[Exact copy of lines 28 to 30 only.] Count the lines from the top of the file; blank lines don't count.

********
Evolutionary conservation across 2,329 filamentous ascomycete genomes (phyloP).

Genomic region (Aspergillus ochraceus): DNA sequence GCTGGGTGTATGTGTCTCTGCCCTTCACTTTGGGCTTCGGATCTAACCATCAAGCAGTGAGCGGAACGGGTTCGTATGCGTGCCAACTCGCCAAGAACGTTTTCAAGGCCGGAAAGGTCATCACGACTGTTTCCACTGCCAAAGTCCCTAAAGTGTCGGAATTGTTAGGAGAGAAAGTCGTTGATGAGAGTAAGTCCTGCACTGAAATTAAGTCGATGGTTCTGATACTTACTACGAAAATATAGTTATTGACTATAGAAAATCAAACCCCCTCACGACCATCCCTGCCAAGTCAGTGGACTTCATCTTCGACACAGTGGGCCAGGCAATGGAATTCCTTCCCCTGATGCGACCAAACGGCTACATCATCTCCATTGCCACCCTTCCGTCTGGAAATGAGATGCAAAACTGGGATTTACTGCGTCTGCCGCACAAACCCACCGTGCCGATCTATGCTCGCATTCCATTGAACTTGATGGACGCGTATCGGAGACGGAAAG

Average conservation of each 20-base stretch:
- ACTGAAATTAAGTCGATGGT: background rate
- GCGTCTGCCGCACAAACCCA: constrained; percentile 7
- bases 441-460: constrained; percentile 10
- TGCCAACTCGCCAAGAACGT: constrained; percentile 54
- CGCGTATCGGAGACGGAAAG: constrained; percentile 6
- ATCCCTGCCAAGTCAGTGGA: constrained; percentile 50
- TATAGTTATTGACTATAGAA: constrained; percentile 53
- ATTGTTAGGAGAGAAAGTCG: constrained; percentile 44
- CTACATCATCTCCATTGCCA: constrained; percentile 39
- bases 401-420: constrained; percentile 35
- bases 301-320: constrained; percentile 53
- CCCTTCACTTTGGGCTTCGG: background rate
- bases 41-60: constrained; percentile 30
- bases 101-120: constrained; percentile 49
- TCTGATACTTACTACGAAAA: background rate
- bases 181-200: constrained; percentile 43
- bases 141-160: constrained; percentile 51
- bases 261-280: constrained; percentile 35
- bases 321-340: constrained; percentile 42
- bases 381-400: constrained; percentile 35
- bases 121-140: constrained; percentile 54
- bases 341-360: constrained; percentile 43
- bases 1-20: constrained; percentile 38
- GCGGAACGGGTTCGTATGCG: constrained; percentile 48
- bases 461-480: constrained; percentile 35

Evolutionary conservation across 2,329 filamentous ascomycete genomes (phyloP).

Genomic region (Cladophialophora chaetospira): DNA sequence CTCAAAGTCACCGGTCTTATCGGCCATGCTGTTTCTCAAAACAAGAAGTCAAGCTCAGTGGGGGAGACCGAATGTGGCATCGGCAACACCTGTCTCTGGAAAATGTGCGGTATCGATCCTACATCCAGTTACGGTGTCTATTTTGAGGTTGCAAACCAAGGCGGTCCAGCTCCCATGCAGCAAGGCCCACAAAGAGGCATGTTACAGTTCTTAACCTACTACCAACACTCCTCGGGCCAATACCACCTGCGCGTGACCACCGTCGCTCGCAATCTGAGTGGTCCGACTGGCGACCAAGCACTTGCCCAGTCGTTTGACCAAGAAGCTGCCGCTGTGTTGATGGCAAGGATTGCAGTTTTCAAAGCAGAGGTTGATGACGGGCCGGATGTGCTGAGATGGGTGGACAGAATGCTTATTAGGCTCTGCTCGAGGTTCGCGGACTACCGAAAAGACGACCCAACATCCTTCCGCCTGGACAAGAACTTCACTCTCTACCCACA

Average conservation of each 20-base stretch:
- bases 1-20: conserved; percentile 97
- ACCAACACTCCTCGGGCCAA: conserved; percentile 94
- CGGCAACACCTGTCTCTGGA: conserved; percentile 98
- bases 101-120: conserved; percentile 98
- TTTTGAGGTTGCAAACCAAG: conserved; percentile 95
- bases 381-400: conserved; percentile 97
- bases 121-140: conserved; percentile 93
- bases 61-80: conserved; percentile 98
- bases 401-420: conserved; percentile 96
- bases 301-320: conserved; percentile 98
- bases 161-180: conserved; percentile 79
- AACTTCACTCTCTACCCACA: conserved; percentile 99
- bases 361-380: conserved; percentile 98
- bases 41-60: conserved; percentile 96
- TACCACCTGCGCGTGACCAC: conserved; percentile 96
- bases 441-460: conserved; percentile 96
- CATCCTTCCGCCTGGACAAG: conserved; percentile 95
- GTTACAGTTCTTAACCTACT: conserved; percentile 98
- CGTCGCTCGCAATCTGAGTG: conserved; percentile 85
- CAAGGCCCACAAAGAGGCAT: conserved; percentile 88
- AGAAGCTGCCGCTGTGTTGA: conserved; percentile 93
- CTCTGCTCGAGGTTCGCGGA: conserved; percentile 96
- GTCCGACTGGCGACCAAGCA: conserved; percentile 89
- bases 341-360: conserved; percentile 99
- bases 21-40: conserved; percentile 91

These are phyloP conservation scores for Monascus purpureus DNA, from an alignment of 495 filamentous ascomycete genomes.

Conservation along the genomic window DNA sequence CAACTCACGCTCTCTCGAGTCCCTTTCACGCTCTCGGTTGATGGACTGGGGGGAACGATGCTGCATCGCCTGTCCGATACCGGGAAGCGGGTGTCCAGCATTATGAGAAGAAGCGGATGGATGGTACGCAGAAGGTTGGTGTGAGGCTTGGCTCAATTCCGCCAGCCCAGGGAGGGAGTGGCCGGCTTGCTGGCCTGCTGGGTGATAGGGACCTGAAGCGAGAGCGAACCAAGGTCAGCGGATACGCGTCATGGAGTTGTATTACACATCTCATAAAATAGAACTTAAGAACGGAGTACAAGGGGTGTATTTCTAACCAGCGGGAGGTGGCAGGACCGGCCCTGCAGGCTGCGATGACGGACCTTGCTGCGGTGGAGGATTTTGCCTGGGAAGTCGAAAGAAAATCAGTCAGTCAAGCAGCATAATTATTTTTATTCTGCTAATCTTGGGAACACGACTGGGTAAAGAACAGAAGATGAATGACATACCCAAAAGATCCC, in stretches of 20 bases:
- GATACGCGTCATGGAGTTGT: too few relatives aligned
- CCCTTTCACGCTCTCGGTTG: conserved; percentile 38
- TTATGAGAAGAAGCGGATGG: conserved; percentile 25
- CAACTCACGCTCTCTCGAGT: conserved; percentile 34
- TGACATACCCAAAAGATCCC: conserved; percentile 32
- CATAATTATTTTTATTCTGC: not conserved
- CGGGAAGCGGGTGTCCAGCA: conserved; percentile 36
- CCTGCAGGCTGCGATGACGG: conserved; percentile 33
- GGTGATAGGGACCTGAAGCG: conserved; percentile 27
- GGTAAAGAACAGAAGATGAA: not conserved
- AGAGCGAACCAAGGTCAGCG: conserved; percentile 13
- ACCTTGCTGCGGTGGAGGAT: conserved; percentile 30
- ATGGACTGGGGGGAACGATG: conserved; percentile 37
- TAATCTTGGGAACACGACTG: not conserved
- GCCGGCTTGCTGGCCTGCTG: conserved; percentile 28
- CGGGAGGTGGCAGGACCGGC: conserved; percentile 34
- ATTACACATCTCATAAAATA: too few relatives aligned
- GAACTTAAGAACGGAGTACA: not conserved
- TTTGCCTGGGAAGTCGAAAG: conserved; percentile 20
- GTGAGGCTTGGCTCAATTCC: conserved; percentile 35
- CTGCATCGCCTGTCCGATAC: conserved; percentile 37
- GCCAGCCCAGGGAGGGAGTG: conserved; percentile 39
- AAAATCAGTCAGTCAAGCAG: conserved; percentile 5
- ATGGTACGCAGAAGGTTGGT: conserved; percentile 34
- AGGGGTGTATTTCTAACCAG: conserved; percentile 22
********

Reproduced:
- bases 461-480: constrained; percentile 35

Evolutionary conservation across 2,329 filamentous ascomycete genomes (phyloP).

Genomic region (Cladophialophora chaetospira): DNA sequence CTCAAAGTCACCGGTCTTATCGGCCATGCTGTTTCTCAAAACAAGAAGTCAAGCTCAGTGGGGGAGACCGAATGTGGCATCGGCAACACCTGTCTCTGGAAAATGTGCGGTATCGATCCTACATCCAGTTACGGTGTCTATTTTGAGGTTGCAAACCAAGGCGGTCCAGCTCCCATGCAGCAAGGCCCACAAAGAGGCATGTTACAGTTCTTAACCTACTACCAACACTCCTCGGGCCAATACCACCTGCGCGTGACCACCGTCGCTCGCAATCTGAGTGGTCCGACTGGCGACCAAGCACTTGCCCAGTCGTTTGACCAAGAAGCTGCCGCTGTGTTGATGGCAAGGATTGCAGTTTTCAAAGCAGAGGTTGATGACGGGCCGGATGTGCTGAGATGGGTGGACAGAATGCTTATTAGGCTCTGCTCGAGGTTCGCGGACTACCGAAAAGACGACCCAACATCCTTCCGCCTGGACAAGAACTTCACTCTCTACCCACA